Business

BP reports $5.8B loss after setting cash aside for Gulf oil spill

British oil company BP reported a second-quarter net loss of $5.82 billion US on Tuesday after setting aside another $10.8 billion US to cover the cost of the Gulf oil spill.

Low oil prices eat into BP's investment plans and cut potential for profit

The April 2010 explosion at British Petroleum’s Deepwater Horizon offshore rig killed 11 workers and has resulted in $55 billion in costs and fines. (U.S. Coast Guard/Associated Press)

British oil company BP reported a second-quarter net loss of $5.82 billion US on Tuesday after setting aside another $10.8 billion US to cover the cost of the Gulf oil spill.

BP has agreed to pay a total of $54.6 billion for costs associated with the Deepwater Horizon, which had a fire and explosion in 2010 that killed 11 workers and spilled millions of gallons of crude into the Gulf of Mexico.

Last month it announced a deal to provide $18.7 billion in compensation to five U.S. states for environmental cleanup.

This year's loss compares to net income of $3.37 billion a year earlier.

However, low oil prices are affecting the outlook for BP, like all oil companies. The price of Brent crude, the most common international contract, averaged $62 US a barrel in the second quarter, down from $110 a barrel last year.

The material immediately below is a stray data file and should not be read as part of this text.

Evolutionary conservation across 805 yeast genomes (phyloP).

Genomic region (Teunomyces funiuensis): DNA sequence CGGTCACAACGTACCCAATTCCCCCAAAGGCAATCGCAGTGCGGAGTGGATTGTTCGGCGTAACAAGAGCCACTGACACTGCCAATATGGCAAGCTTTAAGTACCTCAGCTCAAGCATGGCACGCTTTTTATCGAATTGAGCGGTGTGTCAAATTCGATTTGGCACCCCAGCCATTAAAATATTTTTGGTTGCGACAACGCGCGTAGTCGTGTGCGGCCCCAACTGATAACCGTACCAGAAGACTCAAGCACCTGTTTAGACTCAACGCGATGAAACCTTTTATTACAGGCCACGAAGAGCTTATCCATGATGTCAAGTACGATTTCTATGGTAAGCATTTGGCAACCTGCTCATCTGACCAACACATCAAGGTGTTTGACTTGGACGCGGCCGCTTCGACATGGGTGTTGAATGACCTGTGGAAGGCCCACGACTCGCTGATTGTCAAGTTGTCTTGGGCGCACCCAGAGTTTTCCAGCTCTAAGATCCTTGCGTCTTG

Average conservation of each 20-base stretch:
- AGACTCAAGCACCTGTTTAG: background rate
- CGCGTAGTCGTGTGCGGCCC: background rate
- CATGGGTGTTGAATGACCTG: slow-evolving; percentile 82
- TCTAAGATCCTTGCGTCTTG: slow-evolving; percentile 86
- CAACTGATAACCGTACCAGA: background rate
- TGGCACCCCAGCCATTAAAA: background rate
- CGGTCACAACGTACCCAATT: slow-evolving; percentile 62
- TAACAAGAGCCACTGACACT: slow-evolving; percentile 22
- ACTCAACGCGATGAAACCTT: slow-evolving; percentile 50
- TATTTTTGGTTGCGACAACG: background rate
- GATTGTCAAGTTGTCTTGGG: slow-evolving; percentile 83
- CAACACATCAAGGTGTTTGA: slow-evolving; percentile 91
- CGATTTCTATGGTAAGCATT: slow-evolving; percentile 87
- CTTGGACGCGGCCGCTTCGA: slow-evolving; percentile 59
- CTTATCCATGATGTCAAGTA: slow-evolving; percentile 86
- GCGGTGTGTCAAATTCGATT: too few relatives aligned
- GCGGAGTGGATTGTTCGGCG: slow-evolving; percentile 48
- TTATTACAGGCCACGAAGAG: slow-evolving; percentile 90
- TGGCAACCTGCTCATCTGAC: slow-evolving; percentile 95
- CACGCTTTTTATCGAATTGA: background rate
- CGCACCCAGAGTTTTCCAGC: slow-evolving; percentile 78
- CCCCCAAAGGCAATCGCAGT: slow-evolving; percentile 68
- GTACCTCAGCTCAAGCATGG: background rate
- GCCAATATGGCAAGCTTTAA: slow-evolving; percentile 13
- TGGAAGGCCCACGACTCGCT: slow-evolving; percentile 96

Low oil prices

And there is continuing pressure on Brent crude, which stands at $52 today.

"In the past few weeks, oil prices have fallen back in response to continued oversupply and market weakness and the recent agreements regarding Iran," said BP chief executive Bob Dudley. "I am confident that positioning BP for a period of weaker prices is the right course to take, and will serve the company well for the future."

Underlying replacement cost profit – a key measure for oil companies which strips out one-time items and changes in the value of inventories --- fell 64 per cent to $1.31 billion, the company reported.

Dudley said the company is responding by increasing efficiency and continuing "with capital discipline and divestments."

The company is relying on its downstream activities – refining and processing oil – to make profit, while upstream activities such as exploration and development remain a burden.

It continues to cut costs for development and expects to spend less than $20 billion this year.

Energy analyst Wood Mackenzie has estimated the oil industry has postponed $200 billion of investment worldwide this year, much of it in offshore and the Canadian oilsands.

Comments

To encourage thoughtful and respectful conversations, first and last names will appear with each submission to CBC/Radio-Canada's online communities (except in children and youth-oriented communities). Pseudonyms will no longer be permitted.

By submitting a comment, you accept that CBC has the right to reproduce and publish that comment in whole or in part, in any manner CBC chooses. Please note that CBC does not endorse the opinions expressed in comments. Comments on this story are moderated according to our Submission Guidelines. Comments are welcome while open. We reserve the right to close comments at any time.

now